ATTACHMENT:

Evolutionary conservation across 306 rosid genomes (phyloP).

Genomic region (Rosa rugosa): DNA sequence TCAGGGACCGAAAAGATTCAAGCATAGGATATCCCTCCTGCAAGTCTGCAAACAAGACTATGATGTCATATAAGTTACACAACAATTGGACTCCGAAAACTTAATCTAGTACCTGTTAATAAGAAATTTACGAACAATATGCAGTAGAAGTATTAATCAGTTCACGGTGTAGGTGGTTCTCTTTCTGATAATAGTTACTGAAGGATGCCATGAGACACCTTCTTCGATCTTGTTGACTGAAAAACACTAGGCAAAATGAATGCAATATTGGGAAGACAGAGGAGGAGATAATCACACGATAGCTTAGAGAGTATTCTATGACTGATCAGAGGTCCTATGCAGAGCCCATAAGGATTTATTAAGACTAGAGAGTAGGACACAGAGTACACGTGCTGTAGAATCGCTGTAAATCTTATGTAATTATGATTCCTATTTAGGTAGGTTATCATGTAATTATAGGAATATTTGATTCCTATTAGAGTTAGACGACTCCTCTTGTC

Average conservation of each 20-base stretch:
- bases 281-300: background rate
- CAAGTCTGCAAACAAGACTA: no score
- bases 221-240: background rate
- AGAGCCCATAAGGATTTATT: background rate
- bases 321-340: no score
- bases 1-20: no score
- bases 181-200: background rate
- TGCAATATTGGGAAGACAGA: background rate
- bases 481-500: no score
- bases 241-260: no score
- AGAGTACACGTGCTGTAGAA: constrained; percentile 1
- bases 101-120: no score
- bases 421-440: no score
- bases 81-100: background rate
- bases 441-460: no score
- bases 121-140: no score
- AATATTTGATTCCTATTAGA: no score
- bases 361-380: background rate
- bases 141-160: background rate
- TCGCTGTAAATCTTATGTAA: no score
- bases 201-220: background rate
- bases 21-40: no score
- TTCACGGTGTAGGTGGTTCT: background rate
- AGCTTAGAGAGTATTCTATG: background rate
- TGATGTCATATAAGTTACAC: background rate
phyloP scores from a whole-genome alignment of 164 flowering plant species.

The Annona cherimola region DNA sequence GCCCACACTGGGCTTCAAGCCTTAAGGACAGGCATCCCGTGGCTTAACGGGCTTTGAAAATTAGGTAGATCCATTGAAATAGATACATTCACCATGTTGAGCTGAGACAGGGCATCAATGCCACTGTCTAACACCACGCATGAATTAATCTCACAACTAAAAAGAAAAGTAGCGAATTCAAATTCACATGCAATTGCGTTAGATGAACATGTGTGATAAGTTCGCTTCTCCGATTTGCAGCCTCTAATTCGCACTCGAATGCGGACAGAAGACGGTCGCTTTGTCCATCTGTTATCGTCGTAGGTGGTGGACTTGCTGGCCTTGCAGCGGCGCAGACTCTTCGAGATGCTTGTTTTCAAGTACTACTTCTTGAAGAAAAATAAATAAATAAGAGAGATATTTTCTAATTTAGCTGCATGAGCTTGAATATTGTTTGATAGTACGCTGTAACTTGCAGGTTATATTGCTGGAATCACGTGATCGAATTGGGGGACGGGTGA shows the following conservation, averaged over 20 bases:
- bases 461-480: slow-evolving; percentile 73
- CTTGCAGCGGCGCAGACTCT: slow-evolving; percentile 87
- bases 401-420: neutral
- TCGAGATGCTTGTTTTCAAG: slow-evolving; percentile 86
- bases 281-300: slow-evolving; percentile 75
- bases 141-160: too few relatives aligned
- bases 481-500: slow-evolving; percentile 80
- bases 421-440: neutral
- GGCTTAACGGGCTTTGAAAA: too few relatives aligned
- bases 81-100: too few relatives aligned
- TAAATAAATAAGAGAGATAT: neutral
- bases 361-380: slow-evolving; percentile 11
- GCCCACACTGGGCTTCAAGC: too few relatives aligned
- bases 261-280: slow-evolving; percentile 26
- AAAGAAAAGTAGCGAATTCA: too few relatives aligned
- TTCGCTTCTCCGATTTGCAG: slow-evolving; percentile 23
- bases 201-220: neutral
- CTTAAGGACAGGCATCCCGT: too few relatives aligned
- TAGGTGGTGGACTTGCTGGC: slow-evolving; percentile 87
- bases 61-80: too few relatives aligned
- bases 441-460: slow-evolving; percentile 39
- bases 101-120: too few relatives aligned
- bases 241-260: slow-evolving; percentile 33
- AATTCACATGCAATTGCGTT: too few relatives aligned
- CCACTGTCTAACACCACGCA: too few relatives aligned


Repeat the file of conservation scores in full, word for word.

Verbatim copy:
Evolutionary conservation across 306 rosid genomes (phyloP).

Genomic region (Rosa rugosa): DNA sequence TCAGGGACCGAAAAGATTCAAGCATAGGATATCCCTCCTGCAAGTCTGCAAACAAGACTATGATGTCATATAAGTTACACAACAATTGGACTCCGAAAACTTAATCTAGTACCTGTTAATAAGAAATTTACGAACAATATGCAGTAGAAGTATTAATCAGTTCACGGTGTAGGTGGTTCTCTTTCTGATAATAGTTACTGAAGGATGCCATGAGACACCTTCTTCGATCTTGTTGACTGAAAAACACTAGGCAAAATGAATGCAATATTGGGAAGACAGAGGAGGAGATAATCACACGATAGCTTAGAGAGTATTCTATGACTGATCAGAGGTCCTATGCAGAGCCCATAAGGATTTATTAAGACTAGAGAGTAGGACACAGAGTACACGTGCTGTAGAATCGCTGTAAATCTTATGTAATTATGATTCCTATTTAGGTAGGTTATCATGTAATTATAGGAATATTTGATTCCTATTAGAGTTAGACGACTCCTCTTGTC

Average conservation of each 20-base stretch:
- bases 281-300: background rate
- CAAGTCTGCAAACAAGACTA: no score
- bases 221-240: background rate
- AGAGCCCATAAGGATTTATT: background rate
- bases 321-340: no score
- bases 1-20: no score
- bases 181-200: background rate
- TGCAATATTGGGAAGACAGA: background rate
- bases 481-500: no score
- bases 241-260: no score
- AGAGTACACGTGCTGTAGAA: constrained; percentile 1
- bases 101-120: no score
- bases 421-440: no score
- bases 81-100: background rate
- bases 441-460: no score
- bases 121-140: no score
- AATATTTGATTCCTATTAGA: no score
- bases 361-380: background rate
- bases 141-160: background rate
- TCGCTGTAAATCTTATGTAA: no score
- bases 201-220: background rate
- bases 21-40: no score
- TTCACGGTGTAGGTGGTTCT: background rate
- AGCTTAGAGAGTATTCTATG: background rate
- TGATGTCATATAAGTTACAC: background rate
phyloP scores from a whole-genome alignment of 164 flowering plant species.

The Annona cherimola region DNA sequence GCCCACACTGGGCTTCAAGCCTTAAGGACAGGCATCCCGTGGCTTAACGGGCTTTGAAAATTAGGTAGATCCATTGAAATAGATACATTCACCATGTTGAGCTGAGACAGGGCATCAATGCCACTGTCTAACACCACGCATGAATTAATCTCACAACTAAAAAGAAAAGTAGCGAATTCAAATTCACATGCAATTGCGTTAGATGAACATGTGTGATAAGTTCGCTTCTCCGATTTGCAGCCTCTAATTCGCACTCGAATGCGGACAGAAGACGGTCGCTTTGTCCATCTGTTATCGTCGTAGGTGGTGGACTTGCTGGCCTTGCAGCGGCGCAGACTCTTCGAGATGCTTGTTTTCAAGTACTACTTCTTGAAGAAAAATAAATAAATAAGAGAGATATTTTCTAATTTAGCTGCATGAGCTTGAATATTGTTTGATAGTACGCTGTAACTTGCAGGTTATATTGCTGGAATCACGTGATCGAATTGGGGGACGGGTGA shows the following conservation, averaged over 20 bases:
- bases 461-480: slow-evolving; percentile 73
- CTTGCAGCGGCGCAGACTCT: slow-evolving; percentile 87
- bases 401-420: neutral
- TCGAGATGCTTGTTTTCAAG: slow-evolving; percentile 86
- bases 281-300: slow-evolving; percentile 75
- bases 141-160: too few relatives aligned
- bases 481-500: slow-evolving; percentile 80
- bases 421-440: neutral
- GGCTTAACGGGCTTTGAAAA: too few relatives aligned
- bases 81-100: too few relatives aligned
- TAAATAAATAAGAGAGATAT: neutral
- bases 361-380: slow-evolving; percentile 11
- GCCCACACTGGGCTTCAAGC: too few relatives aligned
- bases 261-280: slow-evolving; percentile 26
- AAAGAAAAGTAGCGAATTCA: too few relatives aligned
- TTCGCTTCTCCGATTTGCAG: slow-evolving; percentile 23
- bases 201-220: neutral
- CTTAAGGACAGGCATCCCGT: too few relatives aligned
- TAGGTGGTGGACTTGCTGGC: slow-evolving; percentile 87
- bases 61-80: too few relatives aligned
- bases 441-460: slow-evolving; percentile 39
- bases 101-120: too few relatives aligned
- bases 241-260: slow-evolving; percentile 33
- AATTCACATGCAATTGCGTT: too few relatives aligned
- CCACTGTCTAACACCACGCA: too few relatives aligned